Kansas House and Senate negotiators moved toward compromise Thursday, outlining exemptions on legislation that would advance the implementation of the property tax lid law passed last year. Gov. Sam Brownback called in January for a more aggressive tax lid, which would require some property tax increases above the rate of inflation to be put to a public vote, than the version adopted in 2015 by the Legislature. Republicans and Democrats in both chambers have worked with lobbying organizations through the 2016 session on a complex bill moving implementation up one year to 2017 and layering exemptions into the text.
Kansas lawmakers are set to battle over a measure that would accelerate the implementation of a property tax lid law passed last year. Under the state law, city and county governments will have to hold a public vote if they want to raise spending by more than an adjusted Consumer Price Index rate to be set by the state of Kansas. If voters don’t approve spending increases, cities and counties will have to cut their property tax rates to adjust to the spending level allowed by the state. As it stands, the property tax lid will start in January 2018, but Gov. Sam Brownback wants that date moved up to this July.
The Kansas Supreme Court recently struck down a state law that gave property owners who successfully challenged the appraised value of their property a two-year moratorium from any increases in tax valuation, except in some narrowly defined circumstances. The boards of county commissioners from 21 counties, including Johnson and Wyandotte, filed a lawsuit last year against Kansas Secretary of Revenue Nick Jordan and the state’s director of property valuation.
A Kansas house committee will introduce a three-bill package on Wednesday intended to “increase and stabilize resources public higher education institutions draw from for development of academic infrastructure.” One of the proposals would expand a statewide property tax by $120 million to support state university building maintenance. The other two bills could potentially escalate local property taxation, as they would grant new authority to community colleges and technical schools to generate property tax revenue.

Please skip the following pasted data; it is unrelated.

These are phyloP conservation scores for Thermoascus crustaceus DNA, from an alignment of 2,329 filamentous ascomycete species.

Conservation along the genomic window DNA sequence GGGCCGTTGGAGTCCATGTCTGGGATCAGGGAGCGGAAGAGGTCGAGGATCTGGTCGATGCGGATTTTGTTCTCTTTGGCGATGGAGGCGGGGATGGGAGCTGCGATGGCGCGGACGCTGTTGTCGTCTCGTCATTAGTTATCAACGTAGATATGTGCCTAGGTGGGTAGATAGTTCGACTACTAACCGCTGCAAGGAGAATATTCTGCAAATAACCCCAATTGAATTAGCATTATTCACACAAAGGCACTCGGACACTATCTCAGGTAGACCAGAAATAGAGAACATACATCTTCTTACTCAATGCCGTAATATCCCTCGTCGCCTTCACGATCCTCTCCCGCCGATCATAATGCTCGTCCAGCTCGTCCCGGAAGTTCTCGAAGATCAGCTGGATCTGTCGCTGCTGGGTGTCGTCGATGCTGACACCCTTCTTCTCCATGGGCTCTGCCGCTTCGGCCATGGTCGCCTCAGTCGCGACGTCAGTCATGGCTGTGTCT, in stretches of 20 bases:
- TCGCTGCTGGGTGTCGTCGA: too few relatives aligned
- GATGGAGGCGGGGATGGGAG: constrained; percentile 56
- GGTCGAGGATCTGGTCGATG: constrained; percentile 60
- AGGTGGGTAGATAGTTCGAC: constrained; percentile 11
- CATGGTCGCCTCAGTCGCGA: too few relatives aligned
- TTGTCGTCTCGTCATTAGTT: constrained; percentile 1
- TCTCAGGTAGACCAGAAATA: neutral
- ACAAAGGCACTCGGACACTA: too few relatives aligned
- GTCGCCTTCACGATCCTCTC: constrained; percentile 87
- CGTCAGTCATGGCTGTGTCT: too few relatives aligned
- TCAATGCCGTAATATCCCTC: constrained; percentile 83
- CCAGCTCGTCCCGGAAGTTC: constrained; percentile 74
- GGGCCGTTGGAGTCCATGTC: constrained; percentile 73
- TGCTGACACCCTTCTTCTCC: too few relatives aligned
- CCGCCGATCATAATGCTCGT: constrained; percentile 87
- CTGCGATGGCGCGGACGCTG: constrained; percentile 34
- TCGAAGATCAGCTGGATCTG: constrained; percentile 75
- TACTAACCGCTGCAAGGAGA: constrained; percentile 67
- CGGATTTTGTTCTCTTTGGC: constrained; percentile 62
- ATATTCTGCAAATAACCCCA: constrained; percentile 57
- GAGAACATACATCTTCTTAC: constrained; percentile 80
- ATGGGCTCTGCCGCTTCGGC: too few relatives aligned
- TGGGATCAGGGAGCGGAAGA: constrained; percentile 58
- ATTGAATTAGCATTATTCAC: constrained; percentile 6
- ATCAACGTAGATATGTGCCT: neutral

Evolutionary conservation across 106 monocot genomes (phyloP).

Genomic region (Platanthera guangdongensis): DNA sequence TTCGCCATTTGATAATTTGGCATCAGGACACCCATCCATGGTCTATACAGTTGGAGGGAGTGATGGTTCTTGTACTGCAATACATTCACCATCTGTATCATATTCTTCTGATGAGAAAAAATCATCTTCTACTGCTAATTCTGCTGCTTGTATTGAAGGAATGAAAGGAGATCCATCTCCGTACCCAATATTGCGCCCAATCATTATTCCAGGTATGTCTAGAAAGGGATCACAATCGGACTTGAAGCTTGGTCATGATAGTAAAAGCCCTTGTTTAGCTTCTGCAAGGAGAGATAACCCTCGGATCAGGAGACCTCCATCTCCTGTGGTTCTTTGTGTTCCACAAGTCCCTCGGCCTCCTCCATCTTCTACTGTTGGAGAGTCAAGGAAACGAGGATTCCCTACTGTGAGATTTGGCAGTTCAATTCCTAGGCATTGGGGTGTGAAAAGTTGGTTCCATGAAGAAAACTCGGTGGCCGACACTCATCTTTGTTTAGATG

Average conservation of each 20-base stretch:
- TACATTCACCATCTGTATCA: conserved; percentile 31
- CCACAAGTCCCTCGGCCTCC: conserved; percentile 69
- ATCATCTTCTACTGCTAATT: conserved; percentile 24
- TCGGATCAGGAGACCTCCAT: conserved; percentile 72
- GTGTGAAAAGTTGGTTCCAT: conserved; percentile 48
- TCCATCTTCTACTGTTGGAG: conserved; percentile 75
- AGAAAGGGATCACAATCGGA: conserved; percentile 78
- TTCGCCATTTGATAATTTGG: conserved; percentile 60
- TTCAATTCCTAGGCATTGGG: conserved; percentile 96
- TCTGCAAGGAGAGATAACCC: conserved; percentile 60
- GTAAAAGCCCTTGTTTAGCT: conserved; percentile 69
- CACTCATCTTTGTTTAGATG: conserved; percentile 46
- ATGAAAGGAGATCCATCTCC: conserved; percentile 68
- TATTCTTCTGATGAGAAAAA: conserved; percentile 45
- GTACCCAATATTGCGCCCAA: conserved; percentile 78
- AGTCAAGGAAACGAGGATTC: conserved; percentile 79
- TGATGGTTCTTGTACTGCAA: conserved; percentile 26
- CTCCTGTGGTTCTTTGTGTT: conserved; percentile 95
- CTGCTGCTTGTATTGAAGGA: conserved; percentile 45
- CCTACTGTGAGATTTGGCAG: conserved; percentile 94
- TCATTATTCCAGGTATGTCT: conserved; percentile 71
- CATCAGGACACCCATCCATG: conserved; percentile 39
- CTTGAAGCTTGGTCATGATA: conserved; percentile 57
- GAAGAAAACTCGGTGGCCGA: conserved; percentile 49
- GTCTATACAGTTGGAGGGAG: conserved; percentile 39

Many oil- and natural gas-producing counties in western Kansas are starting to suffer from the energy industry downturn, facing major local tax revenue declines just as the state is ending an aid program meant to insulate them from industry downturns. Reduced oil and gas prices resulted in lower property values, and many counties are forced to either cut spending or increase property tax levies to offset the revenue decline.
After concluding this year's 113-day legislative session, the longest in Kansas history, it turns out legislators aren't quite off the hook yet. Lawmakers inadvertently passed two conflicting versions of a new property tax lid law, and must reconvene June 26th in order to pass a bill addressing the problem, a "technical clean-up." Lawmakers increased sales and cigarette taxes as part of a package expected to raise $384 million during the fiscal year that begins July 1. The higher taxes closed the last part of a projected $800 million budget deficit after numerous other adjustments. The package also included two bills addressing the controversial property tax lid, which will require local governments to seek a vote of the people for certain property tax increases in the future.
Property owners in energy producing Kansas counties are either facing property tax hikes or cuts in local government services as gas prices continue to decline, according to the Topeka Capital-Journal. Energy-rich western counties and those along the Oklahoma border will be hit the hardest and suffer from the greatest revenue loss. As county commissions across Kansas begin their budgeting process for next year, those which heavily depend on taxes from oil and gas production in their counties are facing some difficult decisions in the coming weeks. In Morton County, 70 percent of the county’s tax valuation is based on oil and gas. Officials there expect their tax valuation to fall by one-third next year. Meanwhile, Ellis County officials are scrambling to close an anticipated $2 million budget shortfall.
In an effort to fill the state's projected $600 million budget shortfall for the next fiscal year, a Kansas Senate committee advanced a bill that would eliminate the automatic 10-year property tax exemptions given to companies that build new oil and gas pipelines in Kansas. Enacted in 2006, the pipeline tax abatement went largely unnoticed until construction of the Keystone XL pipeline began and counties and school districts learned they wouldn't be benefiting from the property tax revenues for 10 years.
By Jeff Pence, Senior Managing Consultant, Kansas City
& JP Rand, Senior Managing Consultant / Principal, Kansas City
Senate Bill 231, effective July 1, will give commercial property owners in Kansas a new way to appeal their property values. According to Wichita Business Journal, SB 231, signed into law by Gov. Sam Brownback, gives property owners the right to appeal their values to district court. No longer does the final word lie with the Kansas Court of Tax Appeals. The bill renames the tax appeals group as a board rather than a court, lowers the interest rate on delinquent property taxes and allows retroactive appeals of the tax court back to May 2, 2012. Appeals past the tax board can be filed in any district court or the Kansas Court of Appeals, with the district court cases a de novo trial, or a complete re-litigation of the tax case. The impact of the bill will be more significant to commercial property owners, as they are more likely to be over-assessed, and they will now have a better chance of a successful appeal process.